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Title: Design and performance evaluation of a 1000-year evapotranspiration-capillary surface barrier

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Journal Article: Publisher's Accepted Manuscript
Journal Name:
Journal of Environmental Management
Additional Journal Information:
Journal Volume: 187; Journal Issue: C; Related Information: CHORUS Timestamp: 2017-10-04 15:48:06; Journal ID: ISSN 0301-4797
Country of Publication:
United States

Citation Formats

Zhang, Zhuanfang Fred, Strickland, Christopher E., and Link, Steven O. Design and performance evaluation of a 1000-year evapotranspiration-capillary surface barrier. United States: N. p., 2017. Web. doi:10.1016/j.jenvman.2016.11.007.
Zhang, Zhuanfang Fred, Strickland, Christopher E., & Link, Steven O. Design and performance evaluation of a 1000-year evapotranspiration-capillary surface barrier. United States. doi:10.1016/j.jenvman.2016.11.007.
Zhang, Zhuanfang Fred, Strickland, Christopher E., and Link, Steven O. Wed . "Design and performance evaluation of a 1000-year evapotranspiration-capillary surface barrier". United States. doi:10.1016/j.jenvman.2016.11.007.
title = {Design and performance evaluation of a 1000-year evapotranspiration-capillary surface barrier},
author = {Zhang, Zhuanfang Fred and Strickland, Christopher E. and Link, Steven O.},
abstractNote = {},
doi = {10.1016/j.jenvman.2016.11.007},
journal = {Journal of Environmental Management},
number = C,
volume = 187,
place = {United States},
year = {Wed Feb 01 00:00:00 EST 2017},
month = {Wed Feb 01 00:00:00 EST 2017}

Journal Article:
Free Publicly Available Full Text
Publisher's Version of Record at 10.1016/j.jenvman.2016.11.007

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Cited by: 1work
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  • Surface barrier technology is used to isolate radioactive waste and to reduce or eliminate recharge water to the waste zone for 1000 years or longer. However, the design and evaluation of such a barrier is challenging because of the extremely long design life. The Prototype Hanford Barrier (PHB) was designed as a 1000-year barrier with pre-determined design and performance objectives and demonstrated in field from 1994 to present. The barrier was tested to evaluate surface-barrier design and performance at the field scale under conditions of enhanced and natural precipitation and of no vegetation. The monitoring data demonstrate that the barriermore » satisfied nearly all key objectives. The PHB far exceeded the Resource Conservation and Recovery Act criteria, functioned in Hanford’s semiarid climate, limited drainage to well below the 0.5 mm yr-1 performance criterion, limited runoff, and minimized erosion. Given the two-decade record of successful performance and consideration of all the processes and mechanisms that could degrade the stability and hydrology in the future, the results suggest the PHB is very likely to perform for its 1000-year design life. This conclusion is based on two assumptions: (1) the exposed subgrade receives protection against erosion and (2) institutional controls prevent inadvertent human activity at the barrier. The PHB design can serve as the base for site-specific barriers over waste sites containing underground nuclear waste, uranium mine tailings, and hazardous mine waste.« less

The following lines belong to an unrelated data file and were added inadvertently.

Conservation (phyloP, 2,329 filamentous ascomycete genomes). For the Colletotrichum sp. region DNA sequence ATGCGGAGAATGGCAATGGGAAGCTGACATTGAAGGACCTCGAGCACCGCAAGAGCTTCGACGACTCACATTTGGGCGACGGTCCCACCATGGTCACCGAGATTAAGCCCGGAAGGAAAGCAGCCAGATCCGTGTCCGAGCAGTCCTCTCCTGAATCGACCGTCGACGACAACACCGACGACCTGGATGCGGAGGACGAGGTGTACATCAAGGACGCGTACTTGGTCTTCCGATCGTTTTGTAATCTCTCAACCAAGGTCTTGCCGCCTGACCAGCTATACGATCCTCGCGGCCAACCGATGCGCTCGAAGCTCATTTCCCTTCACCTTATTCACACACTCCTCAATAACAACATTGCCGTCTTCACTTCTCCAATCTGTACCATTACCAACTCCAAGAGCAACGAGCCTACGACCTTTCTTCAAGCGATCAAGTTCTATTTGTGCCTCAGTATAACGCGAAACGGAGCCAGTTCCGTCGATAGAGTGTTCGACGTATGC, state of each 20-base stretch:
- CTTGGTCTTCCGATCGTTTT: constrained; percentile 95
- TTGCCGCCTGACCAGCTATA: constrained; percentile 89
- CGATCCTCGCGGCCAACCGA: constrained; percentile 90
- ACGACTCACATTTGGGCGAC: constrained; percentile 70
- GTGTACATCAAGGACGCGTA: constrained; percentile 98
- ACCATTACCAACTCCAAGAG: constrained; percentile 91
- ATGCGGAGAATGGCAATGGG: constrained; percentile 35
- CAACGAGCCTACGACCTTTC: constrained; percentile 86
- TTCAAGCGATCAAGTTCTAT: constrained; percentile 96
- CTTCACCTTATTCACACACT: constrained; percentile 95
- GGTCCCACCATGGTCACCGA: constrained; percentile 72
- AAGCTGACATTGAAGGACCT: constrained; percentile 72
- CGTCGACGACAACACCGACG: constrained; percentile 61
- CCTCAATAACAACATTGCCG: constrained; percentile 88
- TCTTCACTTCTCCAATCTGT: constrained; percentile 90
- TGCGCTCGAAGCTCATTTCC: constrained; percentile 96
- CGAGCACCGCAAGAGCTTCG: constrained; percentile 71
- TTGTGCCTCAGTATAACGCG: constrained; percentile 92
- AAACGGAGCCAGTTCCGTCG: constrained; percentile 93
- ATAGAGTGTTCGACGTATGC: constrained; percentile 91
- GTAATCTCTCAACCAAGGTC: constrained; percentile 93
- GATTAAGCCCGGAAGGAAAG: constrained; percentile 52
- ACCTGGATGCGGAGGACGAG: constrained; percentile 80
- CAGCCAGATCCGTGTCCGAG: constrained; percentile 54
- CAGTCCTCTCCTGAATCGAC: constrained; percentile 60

• A surface barrier (or cover) is a commonly used technology for subsurface remediation. A key function of the barrier is to reduce or eliminate the movement of meteoric precipitation into the underlying waste zone, where it could mobilize and transport contaminants. Surface barriers are expected to perform for centuries to millennia, yet there are very few examples of performance for periods longer than a decade. The Prototype Hanford Barrier was constructed in 1994 over an existing waste site to demonstrate its long-term performance for a design period of 1000 years. This barrier is a field-scale evapotranspiration-capillary (ETC) barrier. In thismore » design, the storage layer consists of 2-m-thick silt loam. The 19-year monitoring results show that the store-and-release mechanism for the ETC barrier worked efficiently as the storage layer was recharged in the winter season (November to March) and the stored water was released to the atmosphere in the summer season (April to October) via soil evaporation and plant transpiration. The capillary break functioned normally in improving the storage capacity and minimizing drainage. The maximum drainage observed through the ET barrier at any of the monitoring stations was only 0.178 mm yr-1 (under an enhanced precipitation condition), which is less than the design criterion. A very small amount (2.0 mm yr-1 on average) of runoff was observed during the 19-year monitoring period. The observed storage capacity of the storage layer was considerably (39%) larger than the estimated value based on the method of equilibrium of water pressure. After a controlled fire in 2008, the newly grown vegetation (primarily shallow-rooted grasses) could still release the stored water and summer precipitation to the atmosphere via transpiration. The findings are useful for predicting water storage and ET under different precipitation conditions and for the design of future barriers.« less